by Dr. Bill Rawls
Last Updated 10/31/16
Here we go again with the naming game. The Institute of Medicine (IOM) has changed the official name of Chronic Fatigue Syndrome (CFS) to Systematic Exertion Intolerance Disease (SEID).
Add that to the long list of other names including Gulf War Illness, adrenal fatigue, chronic fatigue and Chronic Immune Dysfunction (ChronicID), mixed connective tissue disorder and, not to be left out, myalgic encephalomyelitis (ME). In addition to changing the name, they have also set new criteria for what defines the condition.
The purpose for the new classification is preparation for International Disease Classification, edition 10 (ICD-10).
ICD-10 is the newest edition of the disease coding system used by healthcare providers as required by Medicare and health insurance companies.
The new system is designed to ensure quality of practice by requiring very specific coding of both diagnoses and care provided. ICD-10 will go into effect in Fall of 2015.
For those sitting in the ivory tower, it may seem like a stupendous idea; but for healthcare practitioners it means a sea of red tape and less likelihood of getting paid for work provided. For patients, it translates into decreased access to quality care and less choice in treatment options.
Patients with conditions like SEID (or whatever you’d like to call it) will find themselves sidelined more than ever before. In other words, if you have one of these conditions and truly want to get well, you are going to have to go outside the healthcare system to get help.
As a physician who suffered from this condition, I understand the nature of the problem very deeply.
I was exposed to a variety of diagnoses including chronic fatigue syndrome, “soldier’s heart” by one doctor, fibromyalgia, and finally tested positive for Lyme disease. But even after all of those diagnosis, I was still not offered any real solutions for restoring my health.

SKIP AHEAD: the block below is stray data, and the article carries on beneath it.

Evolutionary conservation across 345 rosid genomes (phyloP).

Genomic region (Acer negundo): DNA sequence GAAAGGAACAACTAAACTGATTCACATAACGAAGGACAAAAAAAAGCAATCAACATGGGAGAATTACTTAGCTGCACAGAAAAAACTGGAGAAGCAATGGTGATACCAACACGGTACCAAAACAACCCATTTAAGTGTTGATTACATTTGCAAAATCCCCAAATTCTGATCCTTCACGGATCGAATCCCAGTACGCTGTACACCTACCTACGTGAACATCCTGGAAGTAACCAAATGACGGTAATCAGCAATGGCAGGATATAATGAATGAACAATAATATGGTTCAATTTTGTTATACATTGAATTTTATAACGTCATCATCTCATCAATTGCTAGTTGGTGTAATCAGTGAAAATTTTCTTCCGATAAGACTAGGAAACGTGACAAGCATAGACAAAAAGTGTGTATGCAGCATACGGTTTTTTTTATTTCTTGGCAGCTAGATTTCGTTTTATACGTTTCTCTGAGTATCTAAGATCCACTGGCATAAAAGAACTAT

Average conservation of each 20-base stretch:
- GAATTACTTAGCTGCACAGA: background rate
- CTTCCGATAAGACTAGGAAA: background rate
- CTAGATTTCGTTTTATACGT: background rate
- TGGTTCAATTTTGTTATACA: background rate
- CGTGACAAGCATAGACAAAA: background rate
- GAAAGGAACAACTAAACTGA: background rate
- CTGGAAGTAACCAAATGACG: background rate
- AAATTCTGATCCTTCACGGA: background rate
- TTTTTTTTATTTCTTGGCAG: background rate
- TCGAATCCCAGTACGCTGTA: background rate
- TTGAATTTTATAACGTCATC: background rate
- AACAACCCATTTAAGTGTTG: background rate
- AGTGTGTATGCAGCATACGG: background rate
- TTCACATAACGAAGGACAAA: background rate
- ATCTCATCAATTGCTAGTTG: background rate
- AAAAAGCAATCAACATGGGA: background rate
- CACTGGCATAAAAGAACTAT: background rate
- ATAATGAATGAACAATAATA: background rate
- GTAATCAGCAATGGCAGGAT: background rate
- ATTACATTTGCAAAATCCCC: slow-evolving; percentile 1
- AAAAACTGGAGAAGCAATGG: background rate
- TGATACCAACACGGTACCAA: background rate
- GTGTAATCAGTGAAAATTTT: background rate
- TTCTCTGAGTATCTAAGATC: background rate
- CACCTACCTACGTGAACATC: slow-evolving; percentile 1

The biggest problem with establishing absolute diagnostic criteria for this type of condition is that people who are sick, but do not fit the criteria, get left out in the cold.
In addition, the criteria are defined by symptoms, not by underlying causes. When potential underlying causes are explored, the margins between chronic fatigue syndrome and other similar conditions like fibromyalgia and even Lyme disease starts to blur.
It wasn’t until I put the concept of diagnosis aside and started focusing on restoring the healing capacity of my body that I actually started getting well. Since restoring my own health, I have helped hundreds of patients do the same.
Unfortunately, this approach does not fit into the coding system. The new treatment protocols allow only for treatment of symptoms with drugs. Wellness is just not in the picture.
So, what’s the answer for patients with conditions like chronic fatigue and fibromyalgia?
In my opinion, the IOM (Institute of Medicine) is twenty years behind in understanding these conditions and offers little in the way of effective therapy. Much of this diagnosis-driven thinking is actually holding patients back from overcoming these conditions.
The Internet allows delivery of cost-efficient programs that can provide patients with a safe and effective solution for restoring their health. In my opinion, the only practical solution is working outside the healthcare system.
I’ve been working to create a cost-effective solution for chronic fatigue and fibromyalgia patients for more than five years. This month, I have launched a comprehensive online health restoration program that is designed to carry patients through the entire process of overcoming conditions like chronic fatigue syndrome, fibromyalgia, and Lyme disease.
Feedback from patients who have done my online pilot programs has been extremely positive and results have been great. I finally feel like I am reaching my mission as a physician – helping people to get well and truly restore their health!